Previous studies using the AJCC 7th-edition classification have validated that T category is the main prognostic factor in patients with eyelid sebaceous carcinoma, particularly for the risk of lymph node metastasis.3–8 Our report published in 20123 based on a mostly Caucasian cohort and additional studies that followed in Korean,4 and Chinese7 populations suggested that 7th-edition T2b (tumour >10 mm or involving the full thickness of the eyelid) or worse category is significantly associated with lymph node metastasis. In the current report of 100 mostly Caucasian patients, we found that 8th-edition T2c (tumour >10 mm and involving the full thickness of the eyelid) or worse category is significantly associated with higher risk of lymph node and distant metastasis. The definitions of T categories in the 8th-edition classification have been modified and refined compared with the 7th-edition as will be discussed in the subsequent paragraphs.
The current series revealed that AJCC 8th-edition T category is also associated with other important outcomes, including local recurrence. We found that patients in the combined T3 (>20 mm)/T4 category had worse local recurrence-free survival than patients in the combined T1/T2 category. The overall local recurrence rate was only 6% and there was a significant correlation between pagetoid intraepithelial neoplasia and risk of local recurrence (p=0.02). This is in contrast to findings in some previous smaller case series which showed a borderline correlation10 or no correlation.11 Topical chemotherapy as adjuvant treatment12 13 may be beneficial for local control of disease in patients with intraepithelial neoplasia. Although intraepithelial neoplasia is not a criterion for determining AJCC T category, it should be recorded as a prognostic factor for eyelid sebaceous carcinoma.
Lymph node metastasis has been clinically accepted as an important prognostic factor in many head and neck carcinomas. However, the ophthalmic literature is lacking studies on outcomes for eyelid sebaceous carcinoma according to the AJCC N category. The current series revealed that N1 disease at presentation was associated with increased risk of distant metastasis and death from disease. It has been debated whether lymph node metastasis simply reflects tumour aggressiveness or is a potential source of further distant metastasis,14 but there is evidence that primary tumours with lymph node metastasis more commonly spread to distant sites.14 SLN biopsy for eyelid carcinoma, which has been recommended because of its value for staging and thus impact on treatment strategy, is also based on the assumption that lymphatic spread occurs before vascular spread.15 The findings of our current study demonstrate the value of a thorough lymph node workup at presentation, including SLN biopsy and close nodal surveillance during follow-up. At our institution, we have been enrolling patients in a prospective clinical trial evaluating SLN biopsy for eyelid sebaceous carcinoma for over a decade, and the current cohort showed a reasonable yield of about 15% (5 positive SLNs/30 patients). Our selection criteria have evolved on the basis of the findings reported herein, and we currently offer SLN biopsy to patients with eyelid sebaceous carcinoma only if the tumour is larger than 10 mm.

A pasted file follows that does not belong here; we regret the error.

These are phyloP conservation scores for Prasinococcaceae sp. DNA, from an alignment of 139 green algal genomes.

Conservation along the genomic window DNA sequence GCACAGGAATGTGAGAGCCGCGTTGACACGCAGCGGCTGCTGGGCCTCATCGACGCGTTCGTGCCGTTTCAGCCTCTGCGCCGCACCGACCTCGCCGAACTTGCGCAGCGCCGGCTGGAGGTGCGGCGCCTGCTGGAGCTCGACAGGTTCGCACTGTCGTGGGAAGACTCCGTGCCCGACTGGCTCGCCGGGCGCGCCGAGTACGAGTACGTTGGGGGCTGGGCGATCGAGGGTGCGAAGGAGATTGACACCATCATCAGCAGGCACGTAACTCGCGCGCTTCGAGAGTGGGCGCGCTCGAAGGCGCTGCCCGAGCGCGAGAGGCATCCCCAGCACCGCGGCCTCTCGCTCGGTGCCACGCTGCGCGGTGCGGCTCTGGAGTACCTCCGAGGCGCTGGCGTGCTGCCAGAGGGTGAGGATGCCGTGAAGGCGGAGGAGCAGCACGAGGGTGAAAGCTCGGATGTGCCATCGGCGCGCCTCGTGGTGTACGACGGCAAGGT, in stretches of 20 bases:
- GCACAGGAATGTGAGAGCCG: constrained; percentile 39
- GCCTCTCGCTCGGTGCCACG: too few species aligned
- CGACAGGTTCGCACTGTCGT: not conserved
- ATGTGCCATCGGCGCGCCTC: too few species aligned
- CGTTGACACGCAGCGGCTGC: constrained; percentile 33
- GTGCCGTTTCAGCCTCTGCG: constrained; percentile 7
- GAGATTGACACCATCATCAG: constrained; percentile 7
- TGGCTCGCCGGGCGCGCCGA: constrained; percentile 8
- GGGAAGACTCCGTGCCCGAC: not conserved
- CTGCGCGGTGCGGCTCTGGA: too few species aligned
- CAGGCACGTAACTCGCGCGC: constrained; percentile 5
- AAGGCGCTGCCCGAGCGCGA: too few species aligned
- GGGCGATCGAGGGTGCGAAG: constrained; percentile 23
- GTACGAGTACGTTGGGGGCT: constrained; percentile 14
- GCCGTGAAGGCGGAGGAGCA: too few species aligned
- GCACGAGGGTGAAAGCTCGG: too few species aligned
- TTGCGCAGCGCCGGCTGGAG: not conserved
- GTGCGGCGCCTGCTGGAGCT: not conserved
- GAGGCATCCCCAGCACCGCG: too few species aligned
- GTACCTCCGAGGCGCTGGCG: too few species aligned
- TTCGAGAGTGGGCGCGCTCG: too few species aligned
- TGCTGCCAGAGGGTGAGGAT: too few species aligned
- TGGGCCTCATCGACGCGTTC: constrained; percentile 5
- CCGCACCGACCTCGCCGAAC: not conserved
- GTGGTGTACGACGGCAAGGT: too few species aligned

The current report also showed that the new AJCC 8th-edition classification for eyelid carcinoma is better than the 7th-edition classification for stratifying patients in terms of primary tumour features and outcomes. The AJCC 8th-edition classification9 has some notable differences compared with the 7th-edition.2 For instance, in the 8th-edition classification, T1, T2 and T3 are now determined only by tumour size and involvement of the eyelid margin or not, and the standard sizes of tumours have been refined. The 8th-edition classification also no longer has subjective wording included in the 7th-edition classification. These changes should reduce interobserver variability and less artificial upstaging. We found that the AJCC 8th-edition classification showed a more homogeneous distribution across T categories and higher discrimination ability regarding lymph node metastasis and OS than the AJCC 7th-edition.